How does the gauge of the chain effect the drive sprocket?
I bought a new bar and chain, the pitch is .325, the sprocket is .325 and gauge is .063, but the number of links is 81 instead of 74.
Will it work?
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Gauge is the thickness of the drive tangs on the saw chain. Chain gauge must match the groove width on the bar.
The only effect chain gauge will have on standard spur sprockets is the contact area it presents on the spur teeth, thicker gauge = wider contact area.
Rim Sprockets use a pocket that must be wide enough to allow the drive tangs to seat.
Pitch is the length of the links that make up the chain, basically the distance spanned by three rivets divided by 2 and chain pitch must match the sprocket pitch so the chain is properly driven.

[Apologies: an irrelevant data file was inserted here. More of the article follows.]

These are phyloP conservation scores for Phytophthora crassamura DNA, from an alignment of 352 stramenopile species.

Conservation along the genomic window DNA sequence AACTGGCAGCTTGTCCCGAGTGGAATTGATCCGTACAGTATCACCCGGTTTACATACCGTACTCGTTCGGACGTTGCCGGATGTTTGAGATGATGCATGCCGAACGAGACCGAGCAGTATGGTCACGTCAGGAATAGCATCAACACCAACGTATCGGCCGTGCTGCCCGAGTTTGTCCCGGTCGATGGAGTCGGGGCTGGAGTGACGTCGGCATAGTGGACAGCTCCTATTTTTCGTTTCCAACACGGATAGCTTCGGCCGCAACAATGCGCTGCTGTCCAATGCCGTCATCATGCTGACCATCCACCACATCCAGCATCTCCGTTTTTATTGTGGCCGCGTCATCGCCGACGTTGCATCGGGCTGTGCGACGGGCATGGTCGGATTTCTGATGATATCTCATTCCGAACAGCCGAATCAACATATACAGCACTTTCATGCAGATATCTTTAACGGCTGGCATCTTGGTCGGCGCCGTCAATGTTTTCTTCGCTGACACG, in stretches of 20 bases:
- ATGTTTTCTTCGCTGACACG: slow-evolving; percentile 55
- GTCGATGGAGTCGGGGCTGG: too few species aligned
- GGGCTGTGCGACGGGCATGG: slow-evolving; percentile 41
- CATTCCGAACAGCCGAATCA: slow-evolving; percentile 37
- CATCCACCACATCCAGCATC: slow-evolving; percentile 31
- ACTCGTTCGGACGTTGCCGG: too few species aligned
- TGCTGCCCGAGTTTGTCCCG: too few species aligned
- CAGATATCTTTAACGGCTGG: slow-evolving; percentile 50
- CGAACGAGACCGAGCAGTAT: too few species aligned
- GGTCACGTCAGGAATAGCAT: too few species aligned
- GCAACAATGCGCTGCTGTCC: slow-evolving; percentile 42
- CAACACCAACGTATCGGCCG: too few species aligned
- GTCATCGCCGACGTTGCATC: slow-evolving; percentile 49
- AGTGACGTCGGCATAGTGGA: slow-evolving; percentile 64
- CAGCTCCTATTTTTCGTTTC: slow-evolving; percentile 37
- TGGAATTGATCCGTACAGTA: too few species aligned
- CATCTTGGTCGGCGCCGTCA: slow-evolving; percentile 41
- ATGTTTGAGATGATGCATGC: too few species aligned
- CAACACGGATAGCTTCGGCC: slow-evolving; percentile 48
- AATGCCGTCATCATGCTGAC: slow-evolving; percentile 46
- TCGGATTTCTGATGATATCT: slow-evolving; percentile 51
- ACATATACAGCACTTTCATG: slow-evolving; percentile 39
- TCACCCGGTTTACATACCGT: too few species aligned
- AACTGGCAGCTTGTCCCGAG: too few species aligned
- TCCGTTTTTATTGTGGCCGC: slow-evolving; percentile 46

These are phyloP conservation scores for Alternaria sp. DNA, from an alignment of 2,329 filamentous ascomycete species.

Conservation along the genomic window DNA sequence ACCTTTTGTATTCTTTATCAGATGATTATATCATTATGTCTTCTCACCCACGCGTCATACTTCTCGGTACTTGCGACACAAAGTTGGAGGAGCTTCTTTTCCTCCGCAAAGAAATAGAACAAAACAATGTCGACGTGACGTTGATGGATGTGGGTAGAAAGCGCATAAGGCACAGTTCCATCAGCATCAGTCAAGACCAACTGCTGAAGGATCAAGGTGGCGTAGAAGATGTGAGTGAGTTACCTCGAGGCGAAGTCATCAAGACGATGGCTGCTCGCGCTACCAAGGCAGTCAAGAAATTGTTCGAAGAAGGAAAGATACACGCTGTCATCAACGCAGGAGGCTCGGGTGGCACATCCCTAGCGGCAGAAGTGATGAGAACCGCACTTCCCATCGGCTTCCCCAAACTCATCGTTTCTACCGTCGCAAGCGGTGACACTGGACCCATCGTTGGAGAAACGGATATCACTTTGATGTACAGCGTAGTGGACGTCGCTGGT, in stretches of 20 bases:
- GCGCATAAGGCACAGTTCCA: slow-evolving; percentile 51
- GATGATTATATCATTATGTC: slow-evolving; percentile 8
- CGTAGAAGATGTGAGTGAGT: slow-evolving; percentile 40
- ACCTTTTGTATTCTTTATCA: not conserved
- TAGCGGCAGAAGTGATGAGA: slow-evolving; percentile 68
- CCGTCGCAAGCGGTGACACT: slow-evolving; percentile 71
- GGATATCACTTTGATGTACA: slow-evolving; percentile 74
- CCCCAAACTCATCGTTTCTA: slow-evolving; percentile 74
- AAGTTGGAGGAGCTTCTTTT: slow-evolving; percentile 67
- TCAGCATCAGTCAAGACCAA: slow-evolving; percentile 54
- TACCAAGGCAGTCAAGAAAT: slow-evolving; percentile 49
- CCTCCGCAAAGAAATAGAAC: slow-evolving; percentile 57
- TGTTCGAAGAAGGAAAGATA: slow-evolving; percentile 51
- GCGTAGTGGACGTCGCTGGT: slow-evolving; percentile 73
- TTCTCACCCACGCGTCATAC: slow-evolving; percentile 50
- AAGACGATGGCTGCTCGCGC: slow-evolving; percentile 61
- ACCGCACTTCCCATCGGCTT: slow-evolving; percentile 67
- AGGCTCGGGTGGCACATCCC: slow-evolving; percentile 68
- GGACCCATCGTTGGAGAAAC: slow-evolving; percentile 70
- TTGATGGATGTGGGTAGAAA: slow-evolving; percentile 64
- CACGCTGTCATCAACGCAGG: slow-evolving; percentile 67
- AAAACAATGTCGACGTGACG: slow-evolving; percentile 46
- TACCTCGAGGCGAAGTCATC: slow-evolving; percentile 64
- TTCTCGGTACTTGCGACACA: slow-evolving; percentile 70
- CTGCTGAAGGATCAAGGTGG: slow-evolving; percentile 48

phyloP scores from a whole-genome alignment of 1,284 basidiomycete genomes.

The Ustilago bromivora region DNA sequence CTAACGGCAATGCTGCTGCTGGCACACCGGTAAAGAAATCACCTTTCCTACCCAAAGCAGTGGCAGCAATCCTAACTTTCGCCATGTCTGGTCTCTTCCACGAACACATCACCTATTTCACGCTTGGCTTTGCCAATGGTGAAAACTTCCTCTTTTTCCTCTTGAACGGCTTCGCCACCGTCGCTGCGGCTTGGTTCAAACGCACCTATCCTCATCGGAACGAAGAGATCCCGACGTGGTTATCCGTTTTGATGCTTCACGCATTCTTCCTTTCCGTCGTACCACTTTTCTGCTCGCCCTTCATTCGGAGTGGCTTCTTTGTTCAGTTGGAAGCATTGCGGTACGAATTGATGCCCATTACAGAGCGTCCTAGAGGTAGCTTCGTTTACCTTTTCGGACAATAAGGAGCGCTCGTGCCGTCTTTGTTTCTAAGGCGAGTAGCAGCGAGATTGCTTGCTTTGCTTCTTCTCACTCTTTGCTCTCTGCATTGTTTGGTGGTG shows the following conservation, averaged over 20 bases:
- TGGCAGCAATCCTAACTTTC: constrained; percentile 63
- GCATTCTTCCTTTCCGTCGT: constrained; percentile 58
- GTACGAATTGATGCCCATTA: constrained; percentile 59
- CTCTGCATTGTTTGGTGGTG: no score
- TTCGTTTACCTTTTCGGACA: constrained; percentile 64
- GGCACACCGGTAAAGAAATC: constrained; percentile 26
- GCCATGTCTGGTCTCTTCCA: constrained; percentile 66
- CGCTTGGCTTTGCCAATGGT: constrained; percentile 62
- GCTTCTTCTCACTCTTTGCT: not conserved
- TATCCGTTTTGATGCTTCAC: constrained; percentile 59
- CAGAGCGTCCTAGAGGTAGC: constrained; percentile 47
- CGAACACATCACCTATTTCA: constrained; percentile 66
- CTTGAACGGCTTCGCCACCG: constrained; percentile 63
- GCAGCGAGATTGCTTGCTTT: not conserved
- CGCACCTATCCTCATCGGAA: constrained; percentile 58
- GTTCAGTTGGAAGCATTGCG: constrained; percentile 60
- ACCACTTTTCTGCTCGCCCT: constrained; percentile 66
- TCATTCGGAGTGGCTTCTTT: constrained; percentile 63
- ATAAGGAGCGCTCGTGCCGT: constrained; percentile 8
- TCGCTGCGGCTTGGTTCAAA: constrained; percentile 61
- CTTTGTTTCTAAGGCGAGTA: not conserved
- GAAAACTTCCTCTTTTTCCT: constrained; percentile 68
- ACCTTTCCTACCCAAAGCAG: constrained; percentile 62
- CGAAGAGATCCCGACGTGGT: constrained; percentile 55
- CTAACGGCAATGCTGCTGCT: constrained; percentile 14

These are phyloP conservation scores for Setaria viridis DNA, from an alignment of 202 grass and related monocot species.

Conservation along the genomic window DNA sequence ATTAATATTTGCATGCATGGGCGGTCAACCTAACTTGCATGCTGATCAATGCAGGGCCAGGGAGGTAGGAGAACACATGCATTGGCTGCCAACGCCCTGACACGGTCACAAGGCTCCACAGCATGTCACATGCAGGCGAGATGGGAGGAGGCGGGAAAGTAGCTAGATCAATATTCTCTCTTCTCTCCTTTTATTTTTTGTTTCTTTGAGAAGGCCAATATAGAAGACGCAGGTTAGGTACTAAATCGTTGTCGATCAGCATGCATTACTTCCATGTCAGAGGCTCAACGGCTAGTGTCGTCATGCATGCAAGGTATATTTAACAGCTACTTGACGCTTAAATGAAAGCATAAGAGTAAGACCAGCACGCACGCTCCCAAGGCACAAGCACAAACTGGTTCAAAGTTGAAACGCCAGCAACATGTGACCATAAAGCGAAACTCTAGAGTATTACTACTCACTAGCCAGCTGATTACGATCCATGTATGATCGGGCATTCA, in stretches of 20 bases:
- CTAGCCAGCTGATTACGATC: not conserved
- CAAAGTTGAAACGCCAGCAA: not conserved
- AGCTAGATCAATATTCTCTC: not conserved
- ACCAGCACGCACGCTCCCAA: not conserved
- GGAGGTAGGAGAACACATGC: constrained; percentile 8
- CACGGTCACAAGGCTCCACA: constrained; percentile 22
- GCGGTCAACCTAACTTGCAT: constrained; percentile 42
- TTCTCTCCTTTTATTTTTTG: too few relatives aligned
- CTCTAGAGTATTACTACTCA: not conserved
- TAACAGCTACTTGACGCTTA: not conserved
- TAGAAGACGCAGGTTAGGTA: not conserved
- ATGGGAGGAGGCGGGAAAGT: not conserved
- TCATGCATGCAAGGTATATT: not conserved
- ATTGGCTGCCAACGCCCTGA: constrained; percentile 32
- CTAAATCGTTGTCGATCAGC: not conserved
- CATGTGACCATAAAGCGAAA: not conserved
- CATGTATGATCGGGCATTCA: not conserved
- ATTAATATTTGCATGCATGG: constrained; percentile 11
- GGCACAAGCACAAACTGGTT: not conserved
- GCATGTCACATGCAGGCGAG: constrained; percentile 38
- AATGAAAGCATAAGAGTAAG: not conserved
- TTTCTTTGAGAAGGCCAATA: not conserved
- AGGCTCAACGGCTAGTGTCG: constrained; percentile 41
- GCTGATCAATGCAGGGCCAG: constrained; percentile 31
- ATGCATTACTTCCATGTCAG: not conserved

The reason for measuring over the span of three rivets and taking the average to calculate pitch is that the drive link has the rivets closer together than the tooth and span links.
Where the pitch matters, as shown on the simpler spur sprocket chain drive mechanism on an electric pole saw. Chain drive tangs must be the right distance apart to engage the sprocket teeth properly.
This leaves the remaining variable which is the number of links. More links, longer chain which must of course be accommodated by having a longer bar. Since the chain is seven links longer (81-74), the chain will be about 2.3" longer. If the bar nose radius on the new bar is equal to that of the old bar, your new bar should be about 1" longer.
Also, there are different geometries on saw bars that can be used to take up that extra length which only can be seen by comparing the old bar against the new bar.
Since the number of links is larger(81 instead of 74), there is low chance that it would fit properly.
What I suggest is to check the chain details(gauge,pitch and drive link) before you get one. You can find the details printed on the bar or in the manual.
If not, take the chain with you to a local hardware store, they can tell you all the details just taking a look at the chain.